March 28

Definition of Torture: Prosecution of War Criminals; International Conventions

After the atrocities of the two world wars in the 20th century, most nations condemned torture and made it illegal. A recently released archive of the United Nations War Crimes Commission, created in 1943 to classify and identify Axis war crimes and to assist in the prosecution of war criminals, lists numerous examples of U.S. charges against Japanese soldiers and prison guards with war crimes for waterboarding (referred to as the “water cure” or “water treatment.” (Excerpts at: Mother Jones, Dec. 17, 2014) Moreover, waterboarding also resulted in at least one court martial against U.S. soldiers during the Vietnam War.

In his article in the Columbia Journal of Transnational Law (2007), Judge Evan Wallach traces the use of the technique throughout history; including its use by the Japanese against Allied prisoners of war in World War II, by the United States during its occupation of the Philippines, and in one instance, by a sheriff in Texas. Judge Wallach noted that:

“In all cases, whether the water treatment was applied by Americans or to Americans, or simply reviewed by American courts, it has uniformly been rejected as illegal, often with severely punitive results for the perpetrators.”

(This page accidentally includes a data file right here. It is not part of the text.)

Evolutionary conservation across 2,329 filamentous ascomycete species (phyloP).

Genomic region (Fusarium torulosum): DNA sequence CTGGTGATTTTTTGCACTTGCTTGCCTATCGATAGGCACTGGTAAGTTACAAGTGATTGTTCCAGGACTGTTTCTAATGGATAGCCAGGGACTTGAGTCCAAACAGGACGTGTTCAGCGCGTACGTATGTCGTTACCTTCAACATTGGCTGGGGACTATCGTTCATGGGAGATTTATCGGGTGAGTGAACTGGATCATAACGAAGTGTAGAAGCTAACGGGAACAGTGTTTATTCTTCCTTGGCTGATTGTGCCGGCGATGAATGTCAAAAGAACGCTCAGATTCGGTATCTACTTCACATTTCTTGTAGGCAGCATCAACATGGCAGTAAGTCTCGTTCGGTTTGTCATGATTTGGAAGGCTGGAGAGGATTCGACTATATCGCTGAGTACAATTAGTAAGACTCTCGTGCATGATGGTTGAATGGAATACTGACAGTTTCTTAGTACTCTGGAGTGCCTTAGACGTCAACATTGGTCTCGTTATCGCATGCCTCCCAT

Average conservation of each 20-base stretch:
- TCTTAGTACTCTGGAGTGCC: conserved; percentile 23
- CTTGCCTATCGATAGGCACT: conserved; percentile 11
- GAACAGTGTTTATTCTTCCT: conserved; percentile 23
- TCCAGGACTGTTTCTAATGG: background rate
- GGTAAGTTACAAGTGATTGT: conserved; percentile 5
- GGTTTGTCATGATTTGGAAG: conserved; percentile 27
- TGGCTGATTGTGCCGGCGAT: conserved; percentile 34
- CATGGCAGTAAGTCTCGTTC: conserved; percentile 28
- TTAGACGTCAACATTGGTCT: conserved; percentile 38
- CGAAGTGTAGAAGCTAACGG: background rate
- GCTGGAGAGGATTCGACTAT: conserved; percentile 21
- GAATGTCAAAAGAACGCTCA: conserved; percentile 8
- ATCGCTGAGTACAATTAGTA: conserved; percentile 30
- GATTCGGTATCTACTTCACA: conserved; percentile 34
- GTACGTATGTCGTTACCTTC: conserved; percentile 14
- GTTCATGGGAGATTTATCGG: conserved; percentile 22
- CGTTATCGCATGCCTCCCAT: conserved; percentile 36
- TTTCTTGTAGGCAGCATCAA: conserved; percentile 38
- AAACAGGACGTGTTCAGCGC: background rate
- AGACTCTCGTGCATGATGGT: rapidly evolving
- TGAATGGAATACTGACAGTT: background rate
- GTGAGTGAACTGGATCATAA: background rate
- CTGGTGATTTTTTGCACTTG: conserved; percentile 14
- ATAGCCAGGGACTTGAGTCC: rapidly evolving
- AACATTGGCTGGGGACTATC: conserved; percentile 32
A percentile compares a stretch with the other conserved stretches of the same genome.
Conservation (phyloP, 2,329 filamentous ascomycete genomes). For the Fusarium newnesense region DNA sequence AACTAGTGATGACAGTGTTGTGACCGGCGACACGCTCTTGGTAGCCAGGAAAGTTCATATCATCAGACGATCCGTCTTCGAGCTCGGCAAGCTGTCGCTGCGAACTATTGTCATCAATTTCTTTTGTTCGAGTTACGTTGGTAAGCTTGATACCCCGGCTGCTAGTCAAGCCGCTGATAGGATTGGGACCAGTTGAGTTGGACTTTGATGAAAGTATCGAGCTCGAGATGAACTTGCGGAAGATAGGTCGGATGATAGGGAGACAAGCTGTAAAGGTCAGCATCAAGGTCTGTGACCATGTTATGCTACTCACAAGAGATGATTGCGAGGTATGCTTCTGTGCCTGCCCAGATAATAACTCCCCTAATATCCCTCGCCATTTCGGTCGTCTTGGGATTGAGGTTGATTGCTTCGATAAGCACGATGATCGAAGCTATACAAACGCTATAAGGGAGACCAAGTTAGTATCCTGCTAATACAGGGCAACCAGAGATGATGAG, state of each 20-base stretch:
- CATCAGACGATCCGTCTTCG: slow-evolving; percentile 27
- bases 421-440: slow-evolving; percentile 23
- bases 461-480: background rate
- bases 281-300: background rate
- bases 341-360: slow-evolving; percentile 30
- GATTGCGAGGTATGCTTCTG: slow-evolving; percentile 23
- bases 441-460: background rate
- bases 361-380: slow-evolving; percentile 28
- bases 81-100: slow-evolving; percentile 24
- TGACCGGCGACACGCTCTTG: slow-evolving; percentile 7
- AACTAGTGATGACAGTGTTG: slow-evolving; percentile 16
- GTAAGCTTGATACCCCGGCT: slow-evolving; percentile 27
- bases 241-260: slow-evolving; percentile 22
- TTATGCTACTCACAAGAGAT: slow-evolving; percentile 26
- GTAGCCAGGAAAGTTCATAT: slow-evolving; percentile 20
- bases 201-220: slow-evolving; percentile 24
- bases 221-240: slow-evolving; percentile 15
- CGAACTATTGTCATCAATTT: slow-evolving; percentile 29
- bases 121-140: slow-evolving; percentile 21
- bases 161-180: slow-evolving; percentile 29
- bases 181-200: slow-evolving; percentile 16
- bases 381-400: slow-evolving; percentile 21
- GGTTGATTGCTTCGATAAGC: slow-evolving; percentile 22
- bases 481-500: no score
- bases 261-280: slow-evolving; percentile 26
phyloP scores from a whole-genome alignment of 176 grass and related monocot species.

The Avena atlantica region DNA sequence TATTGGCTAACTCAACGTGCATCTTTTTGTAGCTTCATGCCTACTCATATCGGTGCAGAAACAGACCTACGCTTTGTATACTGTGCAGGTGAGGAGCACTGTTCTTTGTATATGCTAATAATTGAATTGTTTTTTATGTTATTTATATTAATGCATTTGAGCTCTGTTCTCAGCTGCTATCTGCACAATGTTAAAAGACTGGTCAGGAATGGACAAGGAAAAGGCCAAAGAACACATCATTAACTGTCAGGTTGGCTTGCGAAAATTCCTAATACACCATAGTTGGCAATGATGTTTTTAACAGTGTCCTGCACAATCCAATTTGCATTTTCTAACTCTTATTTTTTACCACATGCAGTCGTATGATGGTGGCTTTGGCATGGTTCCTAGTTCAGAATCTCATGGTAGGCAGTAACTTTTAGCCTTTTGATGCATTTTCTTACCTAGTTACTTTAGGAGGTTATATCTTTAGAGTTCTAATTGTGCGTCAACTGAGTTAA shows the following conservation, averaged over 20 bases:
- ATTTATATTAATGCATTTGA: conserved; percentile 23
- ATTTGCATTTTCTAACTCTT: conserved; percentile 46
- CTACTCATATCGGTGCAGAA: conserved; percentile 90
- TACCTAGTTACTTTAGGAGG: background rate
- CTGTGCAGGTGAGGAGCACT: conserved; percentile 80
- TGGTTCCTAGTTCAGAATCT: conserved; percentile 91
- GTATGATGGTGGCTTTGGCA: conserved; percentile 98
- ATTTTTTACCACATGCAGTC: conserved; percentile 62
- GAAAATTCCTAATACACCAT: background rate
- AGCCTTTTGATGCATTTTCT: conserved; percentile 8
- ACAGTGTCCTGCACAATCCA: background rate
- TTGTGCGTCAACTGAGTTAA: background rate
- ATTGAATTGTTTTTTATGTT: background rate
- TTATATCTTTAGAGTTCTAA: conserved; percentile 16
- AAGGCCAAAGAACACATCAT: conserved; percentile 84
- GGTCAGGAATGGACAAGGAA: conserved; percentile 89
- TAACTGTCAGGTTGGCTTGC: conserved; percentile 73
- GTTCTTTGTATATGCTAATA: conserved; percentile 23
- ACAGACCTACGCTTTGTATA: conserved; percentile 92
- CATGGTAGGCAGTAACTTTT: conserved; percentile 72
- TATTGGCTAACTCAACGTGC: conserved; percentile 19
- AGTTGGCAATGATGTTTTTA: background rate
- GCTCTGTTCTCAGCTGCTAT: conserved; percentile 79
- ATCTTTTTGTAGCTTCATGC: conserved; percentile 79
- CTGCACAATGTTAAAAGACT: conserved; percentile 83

“The ‘water torture’ or ‘water boarding’ technique has long been prized as an interrogation method because it imposes ‘severe mental trauma and physical pain but no traces of physical trauma that would be discoverable without an autopsy.’”

(Wallach. “Drop by Drop: Forgetting the History of Water Torture in U.S. Courts,” Columbia Journal of Transnational Law (2007) quoted by Katherine Darmer. Waterboarding And The Legacy Of The Bybee-Yoo “Torture And Power” Memorandum Chapman Law Review, 2009)

International Conventions Prohibiting Torture: 1949; 1984
Several international agreements outlawed torture and cruel, inhuman, and degrading treatment. Two of the most important international agreements were (1) the Geneva Conventions (1949) and (2) the Torture Convention (1984) (the Convention Against Torture and other Cruel, Inhuman or Degrading Treatment or Punishment).  Article 1 defines torture as “any act by which severe pain or suffering, whether physical or mental, is intentionally inflicted on a person . . . .”  Common Article 3 prohibits “protected persons from being subjected to violence, outrages upon personal dignity, torture, and cruel, humiliating, or degrading treatment.” These Torture Conventions, which the United States signed and ratified, prohibit using any form of physical or mental torture on prisoners of war (POWs).


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